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Hackathons have become all the rage at working collaboratively to solve problems. Now one will be held in Rhode Island to brainstorm solutions to a health crisis that is hitting the state and rest of the country hard: the opioid epidemic. Prizes of $5,000, $3,000 and $2,000 will be awarded to the teams that come up with the top three hacks.
The COBRE Hackathon is a three-day event organized by the Center of Biomedical Research Excellence (COBRE) on Opioids and Overdose at Rhode Island Hospital. It will take place at Rhode Island College from Fri., Sept. 6 through Sun., Sept. 8.
Community members, students and professionals have been invited to unleash their creativity and caring to help address a problem that every day is contributing to addiction and a rate of fatal overdoses estimated by the CDC at about 130 Americans every day. Hacks can come in the form of technological solutions or have nothing to do with apps or software of any kind. Suggested topics to combat the opioid epidemic and overdoses include community-based strategies, healthcare solutions and policy solutions.
“This is a complicated, multifaceted and rapidly evolving epidemic that demands creative and innovative approaches from many disciplines. We want anthropologists collaborating with economists collaborating with medical researchers collaborating with social scientists, artists and biotech people,” said Josiah “Jody” Rich, M.D., M.P.H., an infectious disease physician at The Miriam Hospital who is director of the COBRE and co-director of the Center for Prisoner Health and Human Rights at The Miriam Hospital. “This is a deadly epidemic, the worst in 100 years. It’s hard to find a family in Rhode Island that has not been impacted by the disease.”
On the first day of the event, two guest speakers will set the stage with inspirational talks. One is Tom Coderre, senior advisor to Rhode Island Gov. Gina Raimondo. Coderre, who is open about being in recovery from addiction since 2003, helps coordinate the state’s response to the opioid crisis as a liaison to the General Assembly. The other speaker is Gordon Casey, founder of Brave Technology Coop, which has developed technological tools to connect people when they’re most at risk of overdose. Its innovations include mobile apps, smart buttons and overdose detection senses, all co-designed by individuals that consider themselves at risk of overdose.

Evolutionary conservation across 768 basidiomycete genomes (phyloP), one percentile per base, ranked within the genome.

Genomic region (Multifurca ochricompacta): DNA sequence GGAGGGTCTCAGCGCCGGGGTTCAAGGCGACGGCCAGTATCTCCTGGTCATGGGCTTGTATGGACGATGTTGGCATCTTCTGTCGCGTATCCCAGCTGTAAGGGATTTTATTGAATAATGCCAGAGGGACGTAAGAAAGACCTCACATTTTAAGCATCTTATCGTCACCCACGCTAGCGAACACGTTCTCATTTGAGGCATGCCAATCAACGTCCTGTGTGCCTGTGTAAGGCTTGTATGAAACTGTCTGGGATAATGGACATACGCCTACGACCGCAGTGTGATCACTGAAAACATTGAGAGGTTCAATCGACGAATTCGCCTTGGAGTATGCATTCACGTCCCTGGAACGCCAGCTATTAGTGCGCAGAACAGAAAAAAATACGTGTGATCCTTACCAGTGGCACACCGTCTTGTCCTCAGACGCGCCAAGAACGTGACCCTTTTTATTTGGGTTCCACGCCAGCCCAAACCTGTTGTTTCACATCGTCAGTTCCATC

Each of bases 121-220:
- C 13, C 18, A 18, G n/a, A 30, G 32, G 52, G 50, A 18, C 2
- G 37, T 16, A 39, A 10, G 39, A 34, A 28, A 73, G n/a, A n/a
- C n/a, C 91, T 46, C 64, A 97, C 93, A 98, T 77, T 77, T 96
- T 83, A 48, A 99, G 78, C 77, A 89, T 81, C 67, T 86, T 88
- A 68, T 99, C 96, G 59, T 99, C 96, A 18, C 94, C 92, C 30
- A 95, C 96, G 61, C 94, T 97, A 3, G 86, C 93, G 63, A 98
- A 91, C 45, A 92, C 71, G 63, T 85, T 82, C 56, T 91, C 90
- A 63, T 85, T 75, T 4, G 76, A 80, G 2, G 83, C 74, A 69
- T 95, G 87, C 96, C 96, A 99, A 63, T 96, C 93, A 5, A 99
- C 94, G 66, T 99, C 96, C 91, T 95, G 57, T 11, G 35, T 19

The COBRE on Opioids and Overdose was established in 2018 with $11.8 million in funding from the National Institutes of Health (NIH). Its mission is to further research into opioid use disorder and to identify successful initiatives to combat the problem.
“Rhode Island has been on the forefront of innovative approaches to addressing this epidemic. We’ve had many successes that have been replicated across the nation. We want to continue that,” said Traci Green, Ph.D., M.S.c deputy director of the COBRE and an epidemiological researcher with Rhode Island Hospital and Brown University. Having helped launch pilot studies to provide medication-assisted treatment in Rhode Island prisons, she said, “We are fortunate to have funding from the NIH to establish a center of research excellence to address the opioid and overdose crisis. We need the best and the brightest ideas.”
To sign up for the event, go to Eventbrite.com and search for COBRE Hackathon. You can sign up as a team or as an individual willing to join a team.